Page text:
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How many people can you ask for the weather forecast, to turn on the lights or open the blinds, play a song, call your parents, and remind you to pick up bread from the grocery store while receiving an immediate response? Unless you’re lucky enough to have a real-life assistant following you around, the answer is probably zero.
When it comes to virtual assistants on the other hand, you may need only speak their names to accomplish these tasks.
Apple’s Siri may be the most popular voice assistant in the world, but there’s seemingly no end to what she and her rivals (including Cortona, Google Voice, and Alexa) are capable of. With voice recognition and even more advanced AI capabilities, your virtual assistants can help keep you up to date on the news, interface with the other smart technology in your home, tell (occasionally) funny jokes, and even help you with your online shopping.
Asking for the weather is easy, but how many people are asking their phones or smart speakers to do their shopping for them? To find out, we surveyed over 1,000 frequent online shoppers, those who made purchases online at least once per week or more often, to explore the finer facets of voice commerce. Respondents had to indicate that they shopped online at least once per week to qualify to take the rest of our survey. Then, we identified our voice shoppers as those who made a purchase using voice command at least once per month or more often. Read on as we break down how many frequent online shoppers are using voice assistants to place online orders, what they’re buying (and who they’re buying from), and how often they’re satisfied with the final product.
Online shopping has been on track to outpace physical brick-and-mortar stores for some time, and the global health pandemic triggered by COVID-19 has only catapulted e-commerce to new heights. Beyond the usual online purchases of clothes or books, online grocery sales for one company increased by 450% between December 2019 and April 2020. So not only is the frequency of online purchases increasing, but our study shows that frequent online shoppers are also
Nearly half of online shoppers who shopped online frequently (47%) had used a virtual assistant to make online purchases at least once in their life, including 51% of millennials, 45% of Generation X shoppers, and 34% of baby boomers. For some, voice shopping is a repeat occurrence, with roughly 1 in 3 avid online shoppers using their voice assistants to make purchases at least once a month.
You don’t have to get off the couch to go shopping online, and you may still find plenty of options for whatever you’re in the market to buy. Fifty-seven percent of digital customers shopped through a dedicated online shopping platform (like Amazon), followed by those who went directly through a brand or company’s website (54%), used a virtual assistant through their smart speaker (41%), or shopped via social media links (36%).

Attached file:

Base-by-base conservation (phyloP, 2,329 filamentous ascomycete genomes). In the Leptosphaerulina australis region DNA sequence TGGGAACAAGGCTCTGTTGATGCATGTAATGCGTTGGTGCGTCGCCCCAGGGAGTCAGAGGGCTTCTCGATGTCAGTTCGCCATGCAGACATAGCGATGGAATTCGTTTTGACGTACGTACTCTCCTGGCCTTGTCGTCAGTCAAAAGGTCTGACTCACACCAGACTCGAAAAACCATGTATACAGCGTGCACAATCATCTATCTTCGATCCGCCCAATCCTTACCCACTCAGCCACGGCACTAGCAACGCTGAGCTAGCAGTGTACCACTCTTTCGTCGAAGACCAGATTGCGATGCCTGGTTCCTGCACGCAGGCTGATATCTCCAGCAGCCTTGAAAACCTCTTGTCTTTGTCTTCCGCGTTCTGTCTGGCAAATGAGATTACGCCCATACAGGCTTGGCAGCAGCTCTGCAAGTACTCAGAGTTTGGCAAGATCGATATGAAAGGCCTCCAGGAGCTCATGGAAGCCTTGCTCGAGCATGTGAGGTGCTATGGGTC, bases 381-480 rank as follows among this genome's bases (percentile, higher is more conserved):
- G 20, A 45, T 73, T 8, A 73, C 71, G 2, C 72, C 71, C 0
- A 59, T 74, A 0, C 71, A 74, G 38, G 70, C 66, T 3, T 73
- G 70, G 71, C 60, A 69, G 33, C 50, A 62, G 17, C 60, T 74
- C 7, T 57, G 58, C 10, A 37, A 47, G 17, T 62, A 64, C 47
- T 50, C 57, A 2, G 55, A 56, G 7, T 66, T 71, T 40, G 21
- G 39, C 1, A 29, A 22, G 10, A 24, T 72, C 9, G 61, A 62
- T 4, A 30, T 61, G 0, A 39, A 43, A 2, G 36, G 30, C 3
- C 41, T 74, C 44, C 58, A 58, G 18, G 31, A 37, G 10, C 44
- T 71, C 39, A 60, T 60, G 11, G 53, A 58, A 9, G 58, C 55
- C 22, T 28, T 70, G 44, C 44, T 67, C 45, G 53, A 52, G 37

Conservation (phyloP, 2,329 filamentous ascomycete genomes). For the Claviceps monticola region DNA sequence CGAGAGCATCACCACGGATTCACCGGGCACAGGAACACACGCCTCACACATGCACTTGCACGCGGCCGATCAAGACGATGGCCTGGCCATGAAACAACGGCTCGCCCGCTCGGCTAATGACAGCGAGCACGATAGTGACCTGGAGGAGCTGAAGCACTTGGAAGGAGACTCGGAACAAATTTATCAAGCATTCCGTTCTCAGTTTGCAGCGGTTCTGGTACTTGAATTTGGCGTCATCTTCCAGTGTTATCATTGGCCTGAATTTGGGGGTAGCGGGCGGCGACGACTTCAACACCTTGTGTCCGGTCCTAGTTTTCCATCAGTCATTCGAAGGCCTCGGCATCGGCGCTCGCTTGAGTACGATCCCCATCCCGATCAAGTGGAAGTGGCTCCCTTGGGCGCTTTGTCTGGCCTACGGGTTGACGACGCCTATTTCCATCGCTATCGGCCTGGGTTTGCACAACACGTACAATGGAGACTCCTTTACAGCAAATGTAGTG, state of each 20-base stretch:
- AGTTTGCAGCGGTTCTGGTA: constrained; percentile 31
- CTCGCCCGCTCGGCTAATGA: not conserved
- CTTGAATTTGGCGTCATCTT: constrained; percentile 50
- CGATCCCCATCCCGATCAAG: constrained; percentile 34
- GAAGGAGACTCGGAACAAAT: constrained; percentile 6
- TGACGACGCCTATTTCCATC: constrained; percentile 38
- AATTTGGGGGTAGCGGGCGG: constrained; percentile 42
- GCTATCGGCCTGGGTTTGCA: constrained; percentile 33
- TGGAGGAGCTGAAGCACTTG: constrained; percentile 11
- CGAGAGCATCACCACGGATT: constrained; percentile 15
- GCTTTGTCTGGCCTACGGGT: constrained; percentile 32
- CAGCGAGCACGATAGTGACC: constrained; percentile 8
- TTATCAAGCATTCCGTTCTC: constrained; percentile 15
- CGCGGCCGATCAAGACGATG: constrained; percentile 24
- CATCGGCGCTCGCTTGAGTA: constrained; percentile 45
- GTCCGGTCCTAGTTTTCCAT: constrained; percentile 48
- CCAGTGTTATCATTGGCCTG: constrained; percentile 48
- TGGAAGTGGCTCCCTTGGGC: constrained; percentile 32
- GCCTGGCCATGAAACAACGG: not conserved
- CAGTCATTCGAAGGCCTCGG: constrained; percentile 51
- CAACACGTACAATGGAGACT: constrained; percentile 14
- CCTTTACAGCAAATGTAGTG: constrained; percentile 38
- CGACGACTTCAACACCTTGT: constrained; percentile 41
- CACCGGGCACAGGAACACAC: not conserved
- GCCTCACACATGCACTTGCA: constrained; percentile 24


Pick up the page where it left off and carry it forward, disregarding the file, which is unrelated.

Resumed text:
When shopping, Amazon’s Alexa was the most popular virtual assistant (72%), followed by Google Assistant (49%), Apple’s Siri (23%), and Microsoft’s Cortana (18%).
Online shopping isn’t like going into a store to pick up what you need, and shopping through your voice assistant software isn’t exactly like online shopping.
The most popular reason people utilized voice assistants to help facilitate their shopping was convenience (56%), followed by saving time (55%), saving money (26%), and for the general reminder to purchase essential products (22%). Moreover, 22% of shoppers indicated shopping through virtual assistants allowed them to multitask, and 18% said it helped them to stay on budget.
On the other hand, voice-assisted shopping may not be a completely perfect alternative to online shopping. Forty percent of shoppers indicated the biggest drawbacks of virtual assistant shopping were not being able to effectively browse items and finding inaccurate search results and purchases. Many shoppers were also worried about their privacy (31%) or the security of their financial data (27%) when shopping over their voice-activated airwaves. The popularity of voice assistants only continues to grow but not without similarly growing concerns for privacy and data. Despite the lengths companies like Amazon have gone to help convince customers their information is safe with Alexa, they may still have miles to go to earn the trust they need to convince avid online shoppers to buy through virtual assistants.
Despite the potential challenges of shopping with a virtual voice assistant, more than half of frequent online shoppers (58%) were satisfied with their experiences. Sixty-one percent of respondents also indicated using virtual assistants to reorder preexisting or saved shopping orders, potentially reducing the possibility of error.